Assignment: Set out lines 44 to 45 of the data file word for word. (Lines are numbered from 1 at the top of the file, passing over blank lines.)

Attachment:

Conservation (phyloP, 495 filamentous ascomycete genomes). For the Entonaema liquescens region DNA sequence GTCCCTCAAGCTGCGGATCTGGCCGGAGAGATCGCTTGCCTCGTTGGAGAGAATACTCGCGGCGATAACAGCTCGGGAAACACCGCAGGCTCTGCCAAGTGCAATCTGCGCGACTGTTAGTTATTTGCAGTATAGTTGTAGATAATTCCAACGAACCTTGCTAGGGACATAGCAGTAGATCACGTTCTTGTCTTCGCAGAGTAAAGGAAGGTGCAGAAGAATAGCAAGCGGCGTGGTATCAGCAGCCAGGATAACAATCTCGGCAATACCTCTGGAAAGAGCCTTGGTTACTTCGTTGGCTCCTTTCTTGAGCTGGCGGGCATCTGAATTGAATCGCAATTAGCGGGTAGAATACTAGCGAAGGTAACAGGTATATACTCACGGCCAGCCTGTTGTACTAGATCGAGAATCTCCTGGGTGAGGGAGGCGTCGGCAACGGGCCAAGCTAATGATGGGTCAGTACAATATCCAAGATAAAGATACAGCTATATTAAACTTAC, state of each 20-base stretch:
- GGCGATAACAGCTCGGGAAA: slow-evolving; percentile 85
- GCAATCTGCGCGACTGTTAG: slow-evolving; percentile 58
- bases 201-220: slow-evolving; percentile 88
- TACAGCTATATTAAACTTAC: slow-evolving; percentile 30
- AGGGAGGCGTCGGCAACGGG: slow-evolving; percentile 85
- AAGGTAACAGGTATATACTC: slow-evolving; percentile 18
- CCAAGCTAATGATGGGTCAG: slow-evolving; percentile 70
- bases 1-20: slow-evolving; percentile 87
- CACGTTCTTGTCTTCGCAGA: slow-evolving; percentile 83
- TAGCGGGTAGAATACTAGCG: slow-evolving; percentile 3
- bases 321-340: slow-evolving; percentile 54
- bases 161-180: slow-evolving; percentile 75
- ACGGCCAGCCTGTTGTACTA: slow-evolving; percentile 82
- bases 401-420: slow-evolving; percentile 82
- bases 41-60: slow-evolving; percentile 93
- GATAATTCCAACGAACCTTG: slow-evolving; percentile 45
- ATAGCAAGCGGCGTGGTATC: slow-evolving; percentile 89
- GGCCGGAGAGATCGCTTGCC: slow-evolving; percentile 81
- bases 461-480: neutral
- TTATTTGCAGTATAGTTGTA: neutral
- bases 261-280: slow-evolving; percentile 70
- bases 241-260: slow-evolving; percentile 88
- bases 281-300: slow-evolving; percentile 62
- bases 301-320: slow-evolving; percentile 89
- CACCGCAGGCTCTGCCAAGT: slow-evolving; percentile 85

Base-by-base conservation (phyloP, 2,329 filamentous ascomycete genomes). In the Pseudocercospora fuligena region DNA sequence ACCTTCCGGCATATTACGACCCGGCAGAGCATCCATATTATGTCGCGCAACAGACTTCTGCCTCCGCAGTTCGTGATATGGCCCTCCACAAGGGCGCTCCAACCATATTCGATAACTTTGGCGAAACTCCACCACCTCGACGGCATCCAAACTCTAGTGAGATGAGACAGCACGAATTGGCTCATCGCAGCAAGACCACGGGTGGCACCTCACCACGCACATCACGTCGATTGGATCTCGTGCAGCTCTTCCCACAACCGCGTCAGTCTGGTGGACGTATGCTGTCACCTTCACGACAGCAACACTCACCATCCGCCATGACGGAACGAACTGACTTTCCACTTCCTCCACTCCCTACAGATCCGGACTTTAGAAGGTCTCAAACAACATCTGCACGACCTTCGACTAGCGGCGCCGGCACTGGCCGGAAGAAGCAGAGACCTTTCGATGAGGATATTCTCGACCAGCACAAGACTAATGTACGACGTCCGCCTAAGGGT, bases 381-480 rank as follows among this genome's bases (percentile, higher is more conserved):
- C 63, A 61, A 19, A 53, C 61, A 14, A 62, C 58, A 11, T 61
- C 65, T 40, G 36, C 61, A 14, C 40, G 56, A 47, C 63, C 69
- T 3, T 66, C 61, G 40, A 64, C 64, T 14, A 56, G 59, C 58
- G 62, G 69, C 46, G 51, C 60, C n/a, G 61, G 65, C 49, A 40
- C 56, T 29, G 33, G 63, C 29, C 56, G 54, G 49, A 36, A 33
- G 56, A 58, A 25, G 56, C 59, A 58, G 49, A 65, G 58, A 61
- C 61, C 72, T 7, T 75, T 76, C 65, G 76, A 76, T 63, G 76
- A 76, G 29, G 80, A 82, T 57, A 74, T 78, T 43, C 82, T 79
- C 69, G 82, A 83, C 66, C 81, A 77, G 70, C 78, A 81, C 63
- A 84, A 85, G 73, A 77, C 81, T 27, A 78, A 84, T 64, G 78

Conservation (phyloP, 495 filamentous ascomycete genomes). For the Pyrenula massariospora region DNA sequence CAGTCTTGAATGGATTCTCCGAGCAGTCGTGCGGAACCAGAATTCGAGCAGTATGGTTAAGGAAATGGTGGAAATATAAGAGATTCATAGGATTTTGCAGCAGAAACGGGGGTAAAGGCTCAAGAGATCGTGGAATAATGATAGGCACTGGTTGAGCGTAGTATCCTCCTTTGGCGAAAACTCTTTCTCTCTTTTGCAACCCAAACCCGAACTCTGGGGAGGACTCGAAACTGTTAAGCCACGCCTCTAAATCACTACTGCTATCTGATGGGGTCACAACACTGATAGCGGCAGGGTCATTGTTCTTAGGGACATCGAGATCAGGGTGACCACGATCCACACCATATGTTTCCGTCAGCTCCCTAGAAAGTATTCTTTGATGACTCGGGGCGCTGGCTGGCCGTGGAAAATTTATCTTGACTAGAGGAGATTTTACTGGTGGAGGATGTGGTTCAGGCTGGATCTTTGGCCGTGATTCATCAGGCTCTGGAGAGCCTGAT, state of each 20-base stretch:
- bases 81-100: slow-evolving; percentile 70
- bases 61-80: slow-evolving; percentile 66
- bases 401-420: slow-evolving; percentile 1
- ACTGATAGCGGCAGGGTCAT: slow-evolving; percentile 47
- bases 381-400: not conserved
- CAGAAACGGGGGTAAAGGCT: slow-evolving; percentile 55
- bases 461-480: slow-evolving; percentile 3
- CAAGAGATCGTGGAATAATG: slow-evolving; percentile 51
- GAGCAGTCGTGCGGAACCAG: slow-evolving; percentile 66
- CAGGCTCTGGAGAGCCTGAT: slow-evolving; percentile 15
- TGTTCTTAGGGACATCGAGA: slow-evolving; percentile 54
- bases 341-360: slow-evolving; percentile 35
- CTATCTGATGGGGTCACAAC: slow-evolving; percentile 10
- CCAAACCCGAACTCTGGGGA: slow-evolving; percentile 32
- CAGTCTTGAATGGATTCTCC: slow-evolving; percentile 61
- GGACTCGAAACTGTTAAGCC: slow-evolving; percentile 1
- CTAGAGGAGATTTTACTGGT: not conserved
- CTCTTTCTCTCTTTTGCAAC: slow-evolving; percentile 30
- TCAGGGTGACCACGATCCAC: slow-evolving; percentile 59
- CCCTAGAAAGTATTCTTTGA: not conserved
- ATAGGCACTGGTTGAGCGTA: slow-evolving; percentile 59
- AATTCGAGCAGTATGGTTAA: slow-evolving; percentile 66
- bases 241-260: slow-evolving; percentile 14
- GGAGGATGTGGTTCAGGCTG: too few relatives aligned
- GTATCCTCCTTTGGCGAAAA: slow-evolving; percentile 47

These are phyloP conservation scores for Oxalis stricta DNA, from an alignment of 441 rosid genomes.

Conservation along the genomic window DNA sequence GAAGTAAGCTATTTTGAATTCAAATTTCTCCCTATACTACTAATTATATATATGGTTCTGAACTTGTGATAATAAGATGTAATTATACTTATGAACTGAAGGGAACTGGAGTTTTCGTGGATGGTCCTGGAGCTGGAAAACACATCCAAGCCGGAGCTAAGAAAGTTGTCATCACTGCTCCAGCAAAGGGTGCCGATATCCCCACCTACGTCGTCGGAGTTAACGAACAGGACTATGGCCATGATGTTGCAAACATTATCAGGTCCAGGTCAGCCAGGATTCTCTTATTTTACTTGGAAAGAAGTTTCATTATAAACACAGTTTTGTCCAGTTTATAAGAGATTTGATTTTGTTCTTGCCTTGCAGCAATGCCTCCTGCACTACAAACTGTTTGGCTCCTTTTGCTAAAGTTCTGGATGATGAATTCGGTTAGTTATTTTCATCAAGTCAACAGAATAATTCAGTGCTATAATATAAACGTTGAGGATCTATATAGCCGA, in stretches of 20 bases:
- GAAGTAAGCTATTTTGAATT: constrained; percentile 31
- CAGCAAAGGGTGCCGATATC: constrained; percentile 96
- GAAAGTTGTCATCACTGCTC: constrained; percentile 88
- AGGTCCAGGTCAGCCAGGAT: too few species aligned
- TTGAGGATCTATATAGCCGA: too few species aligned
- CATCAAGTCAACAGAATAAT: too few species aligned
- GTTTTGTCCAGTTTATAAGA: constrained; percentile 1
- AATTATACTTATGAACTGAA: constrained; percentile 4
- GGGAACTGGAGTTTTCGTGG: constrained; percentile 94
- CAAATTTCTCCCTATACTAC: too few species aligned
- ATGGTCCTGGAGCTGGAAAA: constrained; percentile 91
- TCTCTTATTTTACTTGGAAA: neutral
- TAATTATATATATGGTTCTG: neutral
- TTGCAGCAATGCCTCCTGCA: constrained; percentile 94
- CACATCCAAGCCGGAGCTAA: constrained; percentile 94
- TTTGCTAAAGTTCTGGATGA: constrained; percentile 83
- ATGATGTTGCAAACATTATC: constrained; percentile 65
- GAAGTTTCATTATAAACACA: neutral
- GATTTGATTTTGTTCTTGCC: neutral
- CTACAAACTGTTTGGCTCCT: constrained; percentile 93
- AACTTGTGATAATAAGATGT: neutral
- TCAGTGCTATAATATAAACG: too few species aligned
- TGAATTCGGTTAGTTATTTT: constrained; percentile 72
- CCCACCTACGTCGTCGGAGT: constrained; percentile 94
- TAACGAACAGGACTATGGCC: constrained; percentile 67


- CAGAAACGGGGGTAAAGGCT: slow-evolving; percentile 55
- bases 461-480: slow-evolving; percentile 3